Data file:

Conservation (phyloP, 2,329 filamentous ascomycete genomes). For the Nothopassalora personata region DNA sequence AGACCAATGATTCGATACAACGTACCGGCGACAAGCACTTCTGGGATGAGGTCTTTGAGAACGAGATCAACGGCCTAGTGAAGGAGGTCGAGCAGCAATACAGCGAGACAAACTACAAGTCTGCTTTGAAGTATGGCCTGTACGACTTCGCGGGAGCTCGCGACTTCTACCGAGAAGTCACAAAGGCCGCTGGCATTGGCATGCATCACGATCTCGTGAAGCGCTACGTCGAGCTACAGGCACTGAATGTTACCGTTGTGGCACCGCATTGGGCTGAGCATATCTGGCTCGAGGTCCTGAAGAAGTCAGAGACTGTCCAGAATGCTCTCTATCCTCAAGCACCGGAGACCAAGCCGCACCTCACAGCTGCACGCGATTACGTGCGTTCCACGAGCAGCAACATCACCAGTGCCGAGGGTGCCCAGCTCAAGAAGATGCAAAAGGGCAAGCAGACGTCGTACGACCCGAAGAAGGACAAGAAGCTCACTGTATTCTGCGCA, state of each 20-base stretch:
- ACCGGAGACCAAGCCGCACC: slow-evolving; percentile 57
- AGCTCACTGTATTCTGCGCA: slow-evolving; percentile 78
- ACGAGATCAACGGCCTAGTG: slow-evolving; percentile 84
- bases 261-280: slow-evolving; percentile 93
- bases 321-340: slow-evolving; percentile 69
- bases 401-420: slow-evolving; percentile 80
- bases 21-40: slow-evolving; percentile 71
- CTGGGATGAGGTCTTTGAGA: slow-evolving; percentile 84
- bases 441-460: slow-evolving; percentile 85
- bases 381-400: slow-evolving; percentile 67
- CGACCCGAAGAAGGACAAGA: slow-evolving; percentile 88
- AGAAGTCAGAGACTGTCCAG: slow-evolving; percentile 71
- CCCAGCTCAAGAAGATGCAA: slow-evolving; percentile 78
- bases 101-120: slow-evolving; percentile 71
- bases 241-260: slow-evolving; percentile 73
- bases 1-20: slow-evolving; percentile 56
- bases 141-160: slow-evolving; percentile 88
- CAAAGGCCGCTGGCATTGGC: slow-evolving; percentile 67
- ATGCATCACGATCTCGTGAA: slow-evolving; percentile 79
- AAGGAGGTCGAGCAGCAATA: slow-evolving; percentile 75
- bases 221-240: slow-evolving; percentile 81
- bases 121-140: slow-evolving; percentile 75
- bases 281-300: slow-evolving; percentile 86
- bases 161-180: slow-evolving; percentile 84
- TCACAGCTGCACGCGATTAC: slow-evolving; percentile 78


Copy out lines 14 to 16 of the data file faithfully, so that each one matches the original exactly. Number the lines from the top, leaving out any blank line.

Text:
- CCCAGCTCAAGAAGATGCAA: slow-evolving; percentile 78
- bases 101-120: slow-evolving; percentile 71
- bases 241-260: slow-evolving; percentile 73